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Hell Gate Bridge

New York Connecting Railroad Bridge

Hell Gate Bridge

Primary Photographer(s): Nathan Holth

Bridge Documented: October 19, 2013

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Key Facts

Location
New York: The Bronx, New York and Queens, New York and Manhattan, New York: United States
Structure Type
Metal 23 Panel Two-Hinged Braced Ribbed Through Arch, Fixed and Approach Spans: Metal 9 Panel Pin-Connected Inverted Bowstring Deck Truss, Fixed
Construction Date and Builder / Engineer
1916 By Builder/Contractor: American Bridge Company of New York, New York and Engineer/Design: Gustav Lindenthal

Technical Facts

Rehabilitation Date
1996
Main Span Length
977.5 Feet (297.94 Meters)
Structure Length
17846 Feet (5439.46 Meters)
Roadway Width
60 Feet (18.29 Meters)
Spans
1 Main Span(s)
NBI Number
Not Applicable

Historic Significance Rating (HSR)

Bridge Documentation

View Historic American Engineering Record (HAER) Documentation For This Bridge

View A Detailed Historical Paper About This Bridge (Alternate Lower Size/Quality Google Format)

View A Historical Article About Gustav Lindenthal

Introduction

 

This is one of the most beautiful and iconic bridges in New York City. It is also one of the longest and most complex. What is called the "Hell Gate Bridge" is actually a long series of bridges and elevated railway all connected together. It runs from an easterly terminus at what is today 50th Street in Brooklyn to 141st Street in The Bronx. Various total lengths of the bridge are given (17,000 feet is a common number), perhaps these variations depending on what people are measuring. Based off of the below diagram which is what was described as the East River Bridge Division of the New York Connecting Railroad, HistoricBridges.org measured the length total to roughly 19,200 feet or 3.6 miles.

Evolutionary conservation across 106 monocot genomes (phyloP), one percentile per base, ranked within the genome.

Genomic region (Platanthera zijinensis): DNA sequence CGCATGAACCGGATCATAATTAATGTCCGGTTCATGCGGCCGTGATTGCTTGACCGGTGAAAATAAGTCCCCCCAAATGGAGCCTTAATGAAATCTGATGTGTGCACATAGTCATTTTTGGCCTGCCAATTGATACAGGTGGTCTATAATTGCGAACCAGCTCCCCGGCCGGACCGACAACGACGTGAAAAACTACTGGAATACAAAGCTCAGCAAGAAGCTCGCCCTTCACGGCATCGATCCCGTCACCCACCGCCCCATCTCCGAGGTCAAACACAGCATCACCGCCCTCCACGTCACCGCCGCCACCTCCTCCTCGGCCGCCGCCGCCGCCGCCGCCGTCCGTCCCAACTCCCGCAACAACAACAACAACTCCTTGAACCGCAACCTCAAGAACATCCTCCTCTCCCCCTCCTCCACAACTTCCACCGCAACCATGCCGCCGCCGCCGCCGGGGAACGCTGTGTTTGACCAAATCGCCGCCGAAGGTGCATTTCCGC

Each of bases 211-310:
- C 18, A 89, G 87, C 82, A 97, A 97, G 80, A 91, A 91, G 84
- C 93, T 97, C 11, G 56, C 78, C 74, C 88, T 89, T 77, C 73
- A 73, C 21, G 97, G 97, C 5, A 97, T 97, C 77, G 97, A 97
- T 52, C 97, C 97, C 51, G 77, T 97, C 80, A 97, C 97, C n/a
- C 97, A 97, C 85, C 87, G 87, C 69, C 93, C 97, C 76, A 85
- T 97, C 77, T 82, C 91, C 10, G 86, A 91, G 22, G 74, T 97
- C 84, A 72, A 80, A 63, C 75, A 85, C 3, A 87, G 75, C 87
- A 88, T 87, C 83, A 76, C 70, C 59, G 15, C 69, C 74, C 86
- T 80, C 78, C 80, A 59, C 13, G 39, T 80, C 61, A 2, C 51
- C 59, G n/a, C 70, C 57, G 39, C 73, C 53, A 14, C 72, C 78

The bridge was designed by renowned bridge engineer Gustav Lindenthal. Also of note, Othman Ammann was hired by Lindenthal to work on this bridge. Ammann also wrote an extensive paper discussing the construction of this bridge. This highly informative paper appears in the Transactions of the American Society of Civil Engineers. Ammann later became a famous engineer himself, and designed a number of the large suspension bridges in New York City.

Five men were killed during the construction of this bridge.  

Hell Gate Arch Bridge (East River Bridge)

Hell Gate Arch Bridge (East River Bridge) Additional Technical Facts
Height Above Water Span Between Center of Hinges Span Between Piers Eastern Spans Total Structure Length
135 Feet (41.1 Meters) 977.5 Feet (298 Meters) 1017 Feet (310 Meters) 10,176 Feet (3101.6 Meters)